country might or might not be willing to
expend on its defenses.
In broad terms, we saw the project as
building upon the defense strategy outlined
by the Cheney Defense Department in the
waning days of the Bush Administration.
The Defense Policy Guidance (DPG) drafted
in the early months
of 1992 provided a
blueprint for
maintaining U.S.
precluding the rise
of a great power
rival, and shaping
the international
security order in
line with American
principles and
interests. Leaked
before it had been
formally approved,
the document was
criticized as an
effort by “cold
warriors” to keep defense spending high and
cuts in forces small despite the collapse of
the Soviet Union; not surprisingly, it was
subsequently buried by the new
Although the experience of the past
eight years has modified our understanding
of particular military requirements for
carrying out such a strategy, the basic tenets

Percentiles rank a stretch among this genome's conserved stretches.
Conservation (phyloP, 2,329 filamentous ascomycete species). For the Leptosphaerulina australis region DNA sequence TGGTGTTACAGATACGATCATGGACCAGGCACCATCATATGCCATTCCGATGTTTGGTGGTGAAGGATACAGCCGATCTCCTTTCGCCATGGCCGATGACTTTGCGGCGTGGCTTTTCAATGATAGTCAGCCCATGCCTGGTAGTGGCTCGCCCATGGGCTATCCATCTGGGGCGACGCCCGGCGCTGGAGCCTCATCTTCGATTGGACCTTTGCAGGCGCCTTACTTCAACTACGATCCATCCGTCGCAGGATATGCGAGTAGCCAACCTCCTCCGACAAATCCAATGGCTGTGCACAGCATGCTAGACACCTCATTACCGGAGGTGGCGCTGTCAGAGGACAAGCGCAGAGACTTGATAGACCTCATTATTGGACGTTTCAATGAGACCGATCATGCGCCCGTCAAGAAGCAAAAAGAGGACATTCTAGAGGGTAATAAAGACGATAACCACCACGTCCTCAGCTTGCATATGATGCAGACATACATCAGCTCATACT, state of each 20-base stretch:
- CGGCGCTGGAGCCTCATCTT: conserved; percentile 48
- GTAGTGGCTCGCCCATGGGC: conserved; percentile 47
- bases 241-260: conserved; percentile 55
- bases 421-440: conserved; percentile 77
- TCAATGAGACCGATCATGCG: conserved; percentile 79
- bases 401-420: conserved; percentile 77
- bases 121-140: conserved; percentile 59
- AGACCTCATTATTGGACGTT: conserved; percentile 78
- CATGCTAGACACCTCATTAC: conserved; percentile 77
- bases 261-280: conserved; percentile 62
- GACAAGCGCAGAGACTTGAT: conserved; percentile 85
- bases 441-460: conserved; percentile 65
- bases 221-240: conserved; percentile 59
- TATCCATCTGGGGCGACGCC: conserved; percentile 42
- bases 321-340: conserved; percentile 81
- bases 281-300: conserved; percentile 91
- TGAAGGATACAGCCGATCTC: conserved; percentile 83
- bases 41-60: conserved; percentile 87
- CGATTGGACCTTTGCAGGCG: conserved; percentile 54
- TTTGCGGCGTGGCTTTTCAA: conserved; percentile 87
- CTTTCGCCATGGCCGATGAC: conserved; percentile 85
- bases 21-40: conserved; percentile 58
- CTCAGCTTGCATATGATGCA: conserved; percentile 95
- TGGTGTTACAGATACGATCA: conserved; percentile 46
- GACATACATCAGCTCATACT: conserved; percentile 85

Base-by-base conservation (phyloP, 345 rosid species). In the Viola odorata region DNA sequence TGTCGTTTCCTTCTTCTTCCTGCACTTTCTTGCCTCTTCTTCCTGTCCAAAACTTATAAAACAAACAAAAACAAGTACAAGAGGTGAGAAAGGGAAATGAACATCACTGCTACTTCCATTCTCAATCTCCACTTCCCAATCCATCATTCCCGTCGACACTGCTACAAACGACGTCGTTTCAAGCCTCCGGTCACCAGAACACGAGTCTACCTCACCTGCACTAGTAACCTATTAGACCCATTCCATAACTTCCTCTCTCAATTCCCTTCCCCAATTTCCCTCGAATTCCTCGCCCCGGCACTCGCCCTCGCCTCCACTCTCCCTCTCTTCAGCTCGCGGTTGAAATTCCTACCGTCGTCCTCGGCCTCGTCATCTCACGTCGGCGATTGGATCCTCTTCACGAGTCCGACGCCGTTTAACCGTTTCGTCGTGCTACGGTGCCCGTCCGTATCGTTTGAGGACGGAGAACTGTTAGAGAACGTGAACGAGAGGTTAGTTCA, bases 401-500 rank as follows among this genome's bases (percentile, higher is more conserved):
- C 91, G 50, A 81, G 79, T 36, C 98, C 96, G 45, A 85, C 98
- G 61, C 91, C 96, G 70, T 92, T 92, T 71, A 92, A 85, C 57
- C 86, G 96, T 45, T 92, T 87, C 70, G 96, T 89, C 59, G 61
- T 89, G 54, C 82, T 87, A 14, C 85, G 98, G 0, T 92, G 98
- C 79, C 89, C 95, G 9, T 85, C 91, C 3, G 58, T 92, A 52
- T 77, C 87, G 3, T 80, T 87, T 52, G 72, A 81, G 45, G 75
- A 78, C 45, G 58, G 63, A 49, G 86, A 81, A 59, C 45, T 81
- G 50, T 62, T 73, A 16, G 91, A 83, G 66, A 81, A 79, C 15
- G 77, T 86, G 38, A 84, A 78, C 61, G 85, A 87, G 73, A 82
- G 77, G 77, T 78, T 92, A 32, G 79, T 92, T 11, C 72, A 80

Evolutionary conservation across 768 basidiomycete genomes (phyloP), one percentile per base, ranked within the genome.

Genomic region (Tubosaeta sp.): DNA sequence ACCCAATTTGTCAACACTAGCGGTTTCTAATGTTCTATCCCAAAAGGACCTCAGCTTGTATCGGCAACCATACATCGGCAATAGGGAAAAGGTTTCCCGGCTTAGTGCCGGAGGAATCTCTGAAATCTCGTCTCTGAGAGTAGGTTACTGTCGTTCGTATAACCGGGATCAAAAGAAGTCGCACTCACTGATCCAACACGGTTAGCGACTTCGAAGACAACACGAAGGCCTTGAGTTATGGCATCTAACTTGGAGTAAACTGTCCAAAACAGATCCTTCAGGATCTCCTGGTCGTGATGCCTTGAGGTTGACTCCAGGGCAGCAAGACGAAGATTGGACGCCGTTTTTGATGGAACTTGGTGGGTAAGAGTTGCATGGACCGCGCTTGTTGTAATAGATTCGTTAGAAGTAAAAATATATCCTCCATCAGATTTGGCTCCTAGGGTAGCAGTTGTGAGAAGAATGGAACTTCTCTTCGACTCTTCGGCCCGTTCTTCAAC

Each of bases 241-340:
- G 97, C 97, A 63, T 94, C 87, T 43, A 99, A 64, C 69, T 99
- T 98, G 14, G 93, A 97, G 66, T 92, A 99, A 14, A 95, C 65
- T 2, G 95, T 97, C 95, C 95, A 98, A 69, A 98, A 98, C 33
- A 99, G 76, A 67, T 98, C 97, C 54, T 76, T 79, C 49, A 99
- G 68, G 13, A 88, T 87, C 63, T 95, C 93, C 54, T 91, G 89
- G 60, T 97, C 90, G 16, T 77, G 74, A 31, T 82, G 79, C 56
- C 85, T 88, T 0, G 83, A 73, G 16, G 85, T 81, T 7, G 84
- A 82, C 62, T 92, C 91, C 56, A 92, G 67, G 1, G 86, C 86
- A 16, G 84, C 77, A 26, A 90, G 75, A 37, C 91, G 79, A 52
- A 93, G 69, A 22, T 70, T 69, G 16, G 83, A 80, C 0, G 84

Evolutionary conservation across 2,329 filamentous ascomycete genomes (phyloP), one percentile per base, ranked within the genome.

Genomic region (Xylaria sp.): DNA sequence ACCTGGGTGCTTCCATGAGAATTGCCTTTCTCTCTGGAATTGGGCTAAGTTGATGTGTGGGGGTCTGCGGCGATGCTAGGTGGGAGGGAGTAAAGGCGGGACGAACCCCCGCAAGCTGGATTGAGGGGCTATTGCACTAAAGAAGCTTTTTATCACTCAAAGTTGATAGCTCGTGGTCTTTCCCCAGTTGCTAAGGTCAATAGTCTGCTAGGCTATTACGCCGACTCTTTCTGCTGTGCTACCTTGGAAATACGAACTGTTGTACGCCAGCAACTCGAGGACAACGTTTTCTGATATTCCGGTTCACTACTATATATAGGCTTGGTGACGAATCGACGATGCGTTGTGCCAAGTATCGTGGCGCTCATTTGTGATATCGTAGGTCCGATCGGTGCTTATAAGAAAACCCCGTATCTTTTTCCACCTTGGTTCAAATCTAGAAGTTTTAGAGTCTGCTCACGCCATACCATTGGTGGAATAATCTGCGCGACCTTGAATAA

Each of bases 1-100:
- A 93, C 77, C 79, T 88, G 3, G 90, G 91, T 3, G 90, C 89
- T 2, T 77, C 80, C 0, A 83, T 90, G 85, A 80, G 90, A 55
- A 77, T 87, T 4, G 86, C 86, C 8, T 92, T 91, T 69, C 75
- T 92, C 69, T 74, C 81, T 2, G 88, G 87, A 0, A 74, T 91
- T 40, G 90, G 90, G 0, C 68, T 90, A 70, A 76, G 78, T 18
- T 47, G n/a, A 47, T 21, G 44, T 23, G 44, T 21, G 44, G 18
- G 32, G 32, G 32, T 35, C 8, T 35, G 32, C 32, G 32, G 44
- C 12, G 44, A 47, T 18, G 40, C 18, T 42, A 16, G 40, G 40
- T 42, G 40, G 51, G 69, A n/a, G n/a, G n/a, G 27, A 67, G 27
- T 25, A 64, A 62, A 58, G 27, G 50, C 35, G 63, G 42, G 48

of the DPG, in our judgment, remain sound.
And what Secretary Cheney said at the time
in response to the DPG’s critics remains true
today: “We can either sustain the [armed]
forces we require and remain in a position to
help shape things for the better, or we can
throw that advantage away. [But] that
would only hasten the day when we face
greater threats, at higher costs and further
risk to American lives.”
The project proceeded by holding a
series of seminars. We asked outstanding
defense specialists to write papers to explore
a variety of topics: the future missions and
requirements of the individual military